Such moments of culture stood in sharp contrast to the daily attempt to survive. However, because it was useful for propaganda purposes, the SS camp leadership not only tolerated, but welcomed the cultural life of the prisoners. In December 1943 the so-called “beautification of the city” (Stadtverschönerung) was ordered. Its goal was supposed to be the presentation of Theresienstadt to the world as a model example of a Jewish settlement. The great time and effort put into this diversionary tactic eventually succeeded when in the summer of 1944, a visiting commission of the Red Cross was presented with a Potemkinesque village. The inmates played them Verdi’s Requiem and the children’s opera Brundibár by Krása. The commission could even overhear sounds of the outlawed jazz coming from the 'Ghetto Swingers'.
The propaganda film Theresienstadt. Ein Dokumentarfilm aus dem Jüdischen Siedlungsgebiet (Theresienstadt: A Documentary Film of the Jewish Settlement Area), made there in August and September 1944, served a similar propaganda purpose. However, in the so-called liquidation transports from September 28 to October 28, 1944 around 18,400 people were deported to Auschwitz, among them the composers Pavel Haas, Hans Krása, Gideon Klein, and Viktor Ullmann. Afterwards and for the same propagandistic reasons, cultural life was once again rebuilt in Theresienstadt, through the help of the remaining inmates and newly-arrived prisoners.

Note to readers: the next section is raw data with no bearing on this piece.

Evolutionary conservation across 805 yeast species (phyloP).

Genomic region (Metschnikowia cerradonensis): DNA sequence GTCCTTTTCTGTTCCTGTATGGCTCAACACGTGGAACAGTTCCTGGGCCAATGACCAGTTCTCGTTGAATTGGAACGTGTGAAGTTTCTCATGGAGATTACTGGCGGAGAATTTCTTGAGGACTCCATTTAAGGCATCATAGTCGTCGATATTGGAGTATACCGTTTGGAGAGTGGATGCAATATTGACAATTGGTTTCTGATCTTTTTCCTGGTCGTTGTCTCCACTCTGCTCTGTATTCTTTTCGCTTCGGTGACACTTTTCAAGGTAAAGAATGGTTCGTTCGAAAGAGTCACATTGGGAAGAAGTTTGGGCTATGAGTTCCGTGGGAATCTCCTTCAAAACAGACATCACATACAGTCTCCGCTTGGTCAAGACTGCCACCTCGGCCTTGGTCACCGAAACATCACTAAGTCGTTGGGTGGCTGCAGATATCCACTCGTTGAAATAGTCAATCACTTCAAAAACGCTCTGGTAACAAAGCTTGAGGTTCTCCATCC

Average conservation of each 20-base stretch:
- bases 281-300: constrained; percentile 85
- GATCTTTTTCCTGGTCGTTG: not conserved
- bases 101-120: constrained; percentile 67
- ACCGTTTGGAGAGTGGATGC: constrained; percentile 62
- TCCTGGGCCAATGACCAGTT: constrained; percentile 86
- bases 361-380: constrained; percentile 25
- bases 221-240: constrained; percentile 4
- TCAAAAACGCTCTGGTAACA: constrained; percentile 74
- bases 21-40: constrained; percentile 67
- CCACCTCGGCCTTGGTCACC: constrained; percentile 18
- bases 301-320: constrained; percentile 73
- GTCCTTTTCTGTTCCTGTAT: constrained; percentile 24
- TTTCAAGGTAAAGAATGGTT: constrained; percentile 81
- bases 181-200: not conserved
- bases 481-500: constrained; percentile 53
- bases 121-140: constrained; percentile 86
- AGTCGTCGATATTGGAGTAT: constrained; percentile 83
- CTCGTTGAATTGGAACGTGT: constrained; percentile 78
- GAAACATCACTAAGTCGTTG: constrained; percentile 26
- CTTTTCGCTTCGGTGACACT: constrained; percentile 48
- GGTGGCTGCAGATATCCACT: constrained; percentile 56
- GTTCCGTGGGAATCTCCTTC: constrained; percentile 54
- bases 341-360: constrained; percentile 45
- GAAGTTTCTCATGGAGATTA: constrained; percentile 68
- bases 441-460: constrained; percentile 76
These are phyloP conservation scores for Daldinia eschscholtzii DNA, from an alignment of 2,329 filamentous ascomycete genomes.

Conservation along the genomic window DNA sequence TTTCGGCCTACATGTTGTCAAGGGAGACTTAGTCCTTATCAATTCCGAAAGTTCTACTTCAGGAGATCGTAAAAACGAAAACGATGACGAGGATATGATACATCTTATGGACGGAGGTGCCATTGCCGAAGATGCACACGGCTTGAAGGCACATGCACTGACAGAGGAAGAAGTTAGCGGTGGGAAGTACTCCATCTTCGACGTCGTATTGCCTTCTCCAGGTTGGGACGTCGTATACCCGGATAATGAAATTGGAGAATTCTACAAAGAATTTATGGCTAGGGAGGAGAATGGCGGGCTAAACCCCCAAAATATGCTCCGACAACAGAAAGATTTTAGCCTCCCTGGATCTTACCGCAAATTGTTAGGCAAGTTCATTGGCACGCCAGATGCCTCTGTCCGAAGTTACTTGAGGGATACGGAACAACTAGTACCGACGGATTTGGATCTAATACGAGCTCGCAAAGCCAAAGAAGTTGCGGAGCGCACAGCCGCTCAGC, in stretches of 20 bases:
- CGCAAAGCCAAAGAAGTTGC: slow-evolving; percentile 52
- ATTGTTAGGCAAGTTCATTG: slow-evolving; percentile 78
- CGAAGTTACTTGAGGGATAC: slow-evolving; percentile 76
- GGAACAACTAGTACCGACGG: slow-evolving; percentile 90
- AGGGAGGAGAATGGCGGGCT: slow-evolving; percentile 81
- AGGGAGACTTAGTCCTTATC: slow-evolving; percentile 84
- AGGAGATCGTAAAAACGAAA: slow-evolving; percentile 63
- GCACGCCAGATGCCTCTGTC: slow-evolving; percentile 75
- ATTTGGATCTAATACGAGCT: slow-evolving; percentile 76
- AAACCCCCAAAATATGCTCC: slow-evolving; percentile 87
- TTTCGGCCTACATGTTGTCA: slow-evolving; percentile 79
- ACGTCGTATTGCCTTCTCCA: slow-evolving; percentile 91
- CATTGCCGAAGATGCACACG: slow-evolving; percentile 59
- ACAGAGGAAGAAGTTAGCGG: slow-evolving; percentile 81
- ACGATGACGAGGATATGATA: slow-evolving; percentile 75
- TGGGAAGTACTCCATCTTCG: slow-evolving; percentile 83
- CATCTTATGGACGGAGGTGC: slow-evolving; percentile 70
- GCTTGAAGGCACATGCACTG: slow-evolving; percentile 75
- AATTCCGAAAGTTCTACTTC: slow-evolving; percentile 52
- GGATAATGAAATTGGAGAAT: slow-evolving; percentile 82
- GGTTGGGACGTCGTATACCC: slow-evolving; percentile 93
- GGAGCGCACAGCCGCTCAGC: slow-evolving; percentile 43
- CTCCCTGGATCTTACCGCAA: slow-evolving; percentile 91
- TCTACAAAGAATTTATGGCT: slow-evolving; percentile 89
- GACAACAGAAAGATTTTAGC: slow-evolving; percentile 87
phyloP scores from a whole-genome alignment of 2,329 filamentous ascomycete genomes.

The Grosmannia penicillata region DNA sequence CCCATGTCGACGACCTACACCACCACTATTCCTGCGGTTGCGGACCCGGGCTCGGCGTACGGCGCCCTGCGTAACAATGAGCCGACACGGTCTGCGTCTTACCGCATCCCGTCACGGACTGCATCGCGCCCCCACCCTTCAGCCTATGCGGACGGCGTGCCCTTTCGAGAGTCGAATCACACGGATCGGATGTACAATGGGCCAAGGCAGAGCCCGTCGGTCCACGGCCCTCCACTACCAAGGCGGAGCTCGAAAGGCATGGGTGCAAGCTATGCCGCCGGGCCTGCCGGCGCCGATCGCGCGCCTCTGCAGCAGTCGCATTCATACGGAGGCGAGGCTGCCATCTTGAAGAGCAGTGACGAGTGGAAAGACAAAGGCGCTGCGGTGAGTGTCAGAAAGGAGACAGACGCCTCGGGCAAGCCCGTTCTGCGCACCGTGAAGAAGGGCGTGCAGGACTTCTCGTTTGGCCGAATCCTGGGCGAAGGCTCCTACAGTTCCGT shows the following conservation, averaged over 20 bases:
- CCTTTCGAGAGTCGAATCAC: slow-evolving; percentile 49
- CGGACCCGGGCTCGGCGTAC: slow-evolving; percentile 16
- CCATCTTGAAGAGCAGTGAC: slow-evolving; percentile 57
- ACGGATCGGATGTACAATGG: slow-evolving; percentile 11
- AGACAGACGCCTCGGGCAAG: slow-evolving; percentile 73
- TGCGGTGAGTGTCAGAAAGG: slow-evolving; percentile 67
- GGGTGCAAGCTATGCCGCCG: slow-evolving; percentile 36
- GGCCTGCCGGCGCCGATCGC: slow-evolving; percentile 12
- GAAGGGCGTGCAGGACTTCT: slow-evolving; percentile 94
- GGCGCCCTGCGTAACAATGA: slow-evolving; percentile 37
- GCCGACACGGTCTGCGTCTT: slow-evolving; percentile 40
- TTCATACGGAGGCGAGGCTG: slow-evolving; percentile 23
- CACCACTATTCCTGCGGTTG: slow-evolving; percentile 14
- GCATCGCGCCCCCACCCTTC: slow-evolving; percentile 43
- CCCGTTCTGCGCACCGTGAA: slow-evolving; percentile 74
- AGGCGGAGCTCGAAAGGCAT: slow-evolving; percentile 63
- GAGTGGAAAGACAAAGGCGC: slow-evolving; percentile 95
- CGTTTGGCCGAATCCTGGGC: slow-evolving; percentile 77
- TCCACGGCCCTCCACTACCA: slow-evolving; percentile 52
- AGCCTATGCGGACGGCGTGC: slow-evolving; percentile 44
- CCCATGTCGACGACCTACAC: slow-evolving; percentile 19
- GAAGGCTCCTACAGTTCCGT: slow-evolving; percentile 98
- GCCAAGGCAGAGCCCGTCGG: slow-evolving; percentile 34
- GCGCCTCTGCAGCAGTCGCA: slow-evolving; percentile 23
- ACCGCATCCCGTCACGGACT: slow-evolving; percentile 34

Yet even some artists fell victim to the illusion of the 'model ghetto' and dedicated themselves solely to questions of music aesthetics. The separate world they created through art hindered them from becoming aware of their role as instruments of propaganda. As the jazz musician Eric Vogel stresses:
We musicians did not think that our oppressors saw us only as tools in their hands. We were obsessed with music and were happy that we could play our beloved jazz. We contented ourselves with this dream world that the Germans were producing for their propaganda.